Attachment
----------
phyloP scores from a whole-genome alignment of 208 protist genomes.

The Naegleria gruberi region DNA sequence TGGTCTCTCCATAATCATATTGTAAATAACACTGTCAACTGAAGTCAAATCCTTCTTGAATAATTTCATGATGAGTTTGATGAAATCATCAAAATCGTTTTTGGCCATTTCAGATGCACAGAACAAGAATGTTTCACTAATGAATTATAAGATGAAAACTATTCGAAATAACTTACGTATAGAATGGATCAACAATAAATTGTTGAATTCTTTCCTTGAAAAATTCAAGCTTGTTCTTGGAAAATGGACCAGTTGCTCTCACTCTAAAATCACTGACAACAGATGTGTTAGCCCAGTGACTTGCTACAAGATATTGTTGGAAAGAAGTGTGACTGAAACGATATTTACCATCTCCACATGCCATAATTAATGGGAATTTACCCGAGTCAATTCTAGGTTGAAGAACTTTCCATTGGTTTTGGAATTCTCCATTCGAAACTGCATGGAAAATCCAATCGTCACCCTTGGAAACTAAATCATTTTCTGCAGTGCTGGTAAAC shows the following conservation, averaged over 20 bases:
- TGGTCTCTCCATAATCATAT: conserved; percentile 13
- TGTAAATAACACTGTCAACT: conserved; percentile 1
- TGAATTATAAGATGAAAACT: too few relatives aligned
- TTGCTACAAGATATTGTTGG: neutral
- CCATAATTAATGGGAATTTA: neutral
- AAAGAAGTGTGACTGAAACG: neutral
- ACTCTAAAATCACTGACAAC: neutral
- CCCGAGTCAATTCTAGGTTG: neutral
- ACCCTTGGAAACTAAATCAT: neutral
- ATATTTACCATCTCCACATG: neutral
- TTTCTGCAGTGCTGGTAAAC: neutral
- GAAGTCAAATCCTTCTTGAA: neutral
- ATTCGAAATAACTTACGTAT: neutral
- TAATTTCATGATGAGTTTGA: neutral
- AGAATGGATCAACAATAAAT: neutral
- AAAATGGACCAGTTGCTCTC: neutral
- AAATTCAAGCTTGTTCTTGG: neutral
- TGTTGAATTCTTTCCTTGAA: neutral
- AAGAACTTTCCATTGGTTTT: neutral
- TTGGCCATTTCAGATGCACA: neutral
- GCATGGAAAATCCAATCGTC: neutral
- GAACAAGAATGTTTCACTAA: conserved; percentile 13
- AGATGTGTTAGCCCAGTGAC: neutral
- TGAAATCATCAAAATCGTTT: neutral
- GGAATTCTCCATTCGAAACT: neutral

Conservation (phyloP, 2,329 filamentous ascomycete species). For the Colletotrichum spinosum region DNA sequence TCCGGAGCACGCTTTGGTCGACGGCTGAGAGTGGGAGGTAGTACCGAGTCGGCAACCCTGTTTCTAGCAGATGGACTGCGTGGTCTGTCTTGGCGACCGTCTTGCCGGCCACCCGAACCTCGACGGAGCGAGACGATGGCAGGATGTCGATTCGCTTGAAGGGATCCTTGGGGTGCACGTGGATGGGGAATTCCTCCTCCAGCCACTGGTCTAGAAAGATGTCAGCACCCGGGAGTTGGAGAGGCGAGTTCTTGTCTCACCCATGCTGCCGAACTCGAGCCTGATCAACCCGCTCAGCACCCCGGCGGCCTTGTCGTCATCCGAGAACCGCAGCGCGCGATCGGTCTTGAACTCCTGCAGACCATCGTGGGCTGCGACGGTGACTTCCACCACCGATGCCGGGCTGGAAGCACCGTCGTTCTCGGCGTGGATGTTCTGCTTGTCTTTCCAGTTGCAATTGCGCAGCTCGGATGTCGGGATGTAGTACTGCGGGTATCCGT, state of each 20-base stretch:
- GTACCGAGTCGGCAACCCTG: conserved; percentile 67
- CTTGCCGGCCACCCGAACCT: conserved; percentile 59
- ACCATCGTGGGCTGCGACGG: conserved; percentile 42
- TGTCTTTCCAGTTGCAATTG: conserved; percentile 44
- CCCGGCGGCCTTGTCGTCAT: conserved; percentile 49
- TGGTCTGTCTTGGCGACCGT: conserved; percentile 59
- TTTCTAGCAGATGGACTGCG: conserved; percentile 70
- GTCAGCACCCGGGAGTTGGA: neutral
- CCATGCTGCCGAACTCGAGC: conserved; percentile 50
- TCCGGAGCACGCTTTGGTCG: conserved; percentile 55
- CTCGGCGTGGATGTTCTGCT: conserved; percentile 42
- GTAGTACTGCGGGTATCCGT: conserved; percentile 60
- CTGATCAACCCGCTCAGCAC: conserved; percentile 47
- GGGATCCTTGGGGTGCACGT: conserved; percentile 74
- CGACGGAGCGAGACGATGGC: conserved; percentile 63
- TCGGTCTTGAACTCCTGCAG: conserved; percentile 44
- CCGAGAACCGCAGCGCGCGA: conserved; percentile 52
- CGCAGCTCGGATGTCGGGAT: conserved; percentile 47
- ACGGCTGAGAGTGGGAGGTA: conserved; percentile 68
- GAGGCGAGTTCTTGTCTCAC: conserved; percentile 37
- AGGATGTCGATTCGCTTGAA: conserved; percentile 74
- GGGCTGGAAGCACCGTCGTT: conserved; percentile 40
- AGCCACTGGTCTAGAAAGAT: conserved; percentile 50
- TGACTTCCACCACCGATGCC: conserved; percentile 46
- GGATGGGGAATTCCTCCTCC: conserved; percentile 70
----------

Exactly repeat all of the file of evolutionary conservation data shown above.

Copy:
phyloP scores from a whole-genome alignment of 208 protist genomes.

The Naegleria gruberi region DNA sequence TGGTCTCTCCATAATCATATTGTAAATAACACTGTCAACTGAAGTCAAATCCTTCTTGAATAATTTCATGATGAGTTTGATGAAATCATCAAAATCGTTTTTGGCCATTTCAGATGCACAGAACAAGAATGTTTCACTAATGAATTATAAGATGAAAACTATTCGAAATAACTTACGTATAGAATGGATCAACAATAAATTGTTGAATTCTTTCCTTGAAAAATTCAAGCTTGTTCTTGGAAAATGGACCAGTTGCTCTCACTCTAAAATCACTGACAACAGATGTGTTAGCCCAGTGACTTGCTACAAGATATTGTTGGAAAGAAGTGTGACTGAAACGATATTTACCATCTCCACATGCCATAATTAATGGGAATTTACCCGAGTCAATTCTAGGTTGAAGAACTTTCCATTGGTTTTGGAATTCTCCATTCGAAACTGCATGGAAAATCCAATCGTCACCCTTGGAAACTAAATCATTTTCTGCAGTGCTGGTAAAC shows the following conservation, averaged over 20 bases:
- TGGTCTCTCCATAATCATAT: conserved; percentile 13
- TGTAAATAACACTGTCAACT: conserved; percentile 1
- TGAATTATAAGATGAAAACT: too few relatives aligned
- TTGCTACAAGATATTGTTGG: neutral
- CCATAATTAATGGGAATTTA: neutral
- AAAGAAGTGTGACTGAAACG: neutral
- ACTCTAAAATCACTGACAAC: neutral
- CCCGAGTCAATTCTAGGTTG: neutral
- ACCCTTGGAAACTAAATCAT: neutral
- ATATTTACCATCTCCACATG: neutral
- TTTCTGCAGTGCTGGTAAAC: neutral
- GAAGTCAAATCCTTCTTGAA: neutral
- ATTCGAAATAACTTACGTAT: neutral
- TAATTTCATGATGAGTTTGA: neutral
- AGAATGGATCAACAATAAAT: neutral
- AAAATGGACCAGTTGCTCTC: neutral
- AAATTCAAGCTTGTTCTTGG: neutral
- TGTTGAATTCTTTCCTTGAA: neutral
- AAGAACTTTCCATTGGTTTT: neutral
- TTGGCCATTTCAGATGCACA: neutral
- GCATGGAAAATCCAATCGTC: neutral
- GAACAAGAATGTTTCACTAA: conserved; percentile 13
- AGATGTGTTAGCCCAGTGAC: neutral
- TGAAATCATCAAAATCGTTT: neutral
- GGAATTCTCCATTCGAAACT: neutral

Conservation (phyloP, 2,329 filamentous ascomycete species). For the Colletotrichum spinosum region DNA sequence TCCGGAGCACGCTTTGGTCGACGGCTGAGAGTGGGAGGTAGTACCGAGTCGGCAACCCTGTTTCTAGCAGATGGACTGCGTGGTCTGTCTTGGCGACCGTCTTGCCGGCCACCCGAACCTCGACGGAGCGAGACGATGGCAGGATGTCGATTCGCTTGAAGGGATCCTTGGGGTGCACGTGGATGGGGAATTCCTCCTCCAGCCACTGGTCTAGAAAGATGTCAGCACCCGGGAGTTGGAGAGGCGAGTTCTTGTCTCACCCATGCTGCCGAACTCGAGCCTGATCAACCCGCTCAGCACCCCGGCGGCCTTGTCGTCATCCGAGAACCGCAGCGCGCGATCGGTCTTGAACTCCTGCAGACCATCGTGGGCTGCGACGGTGACTTCCACCACCGATGCCGGGCTGGAAGCACCGTCGTTCTCGGCGTGGATGTTCTGCTTGTCTTTCCAGTTGCAATTGCGCAGCTCGGATGTCGGGATGTAGTACTGCGGGTATCCGT, state of each 20-base stretch:
- GTACCGAGTCGGCAACCCTG: conserved; percentile 67
- CTTGCCGGCCACCCGAACCT: conserved; percentile 59
- ACCATCGTGGGCTGCGACGG: conserved; percentile 42
- TGTCTTTCCAGTTGCAATTG: conserved; percentile 44
- CCCGGCGGCCTTGTCGTCAT: conserved; percentile 49
- TGGTCTGTCTTGGCGACCGT: conserved; percentile 59
- TTTCTAGCAGATGGACTGCG: conserved; percentile 70
- GTCAGCACCCGGGAGTTGGA: neutral
- CCATGCTGCCGAACTCGAGC: conserved; percentile 50
- TCCGGAGCACGCTTTGGTCG: conserved; percentile 55
- CTCGGCGTGGATGTTCTGCT: conserved; percentile 42
- GTAGTACTGCGGGTATCCGT: conserved; percentile 60
- CTGATCAACCCGCTCAGCAC: conserved; percentile 47
- GGGATCCTTGGGGTGCACGT: conserved; percentile 74
- CGACGGAGCGAGACGATGGC: conserved; percentile 63
- TCGGTCTTGAACTCCTGCAG: conserved; percentile 44
- CCGAGAACCGCAGCGCGCGA: conserved; percentile 52
- CGCAGCTCGGATGTCGGGAT: conserved; percentile 47
- ACGGCTGAGAGTGGGAGGTA: conserved; percentile 68
- GAGGCGAGTTCTTGTCTCAC: conserved; percentile 37
- AGGATGTCGATTCGCTTGAA: conserved; percentile 74
- GGGCTGGAAGCACCGTCGTT: conserved; percentile 40
- AGCCACTGGTCTAGAAAGAT: conserved; percentile 50
- TGACTTCCACCACCGATGCC: conserved; percentile 46
- GGATGGGGAATTCCTCCTCC: conserved; percentile 70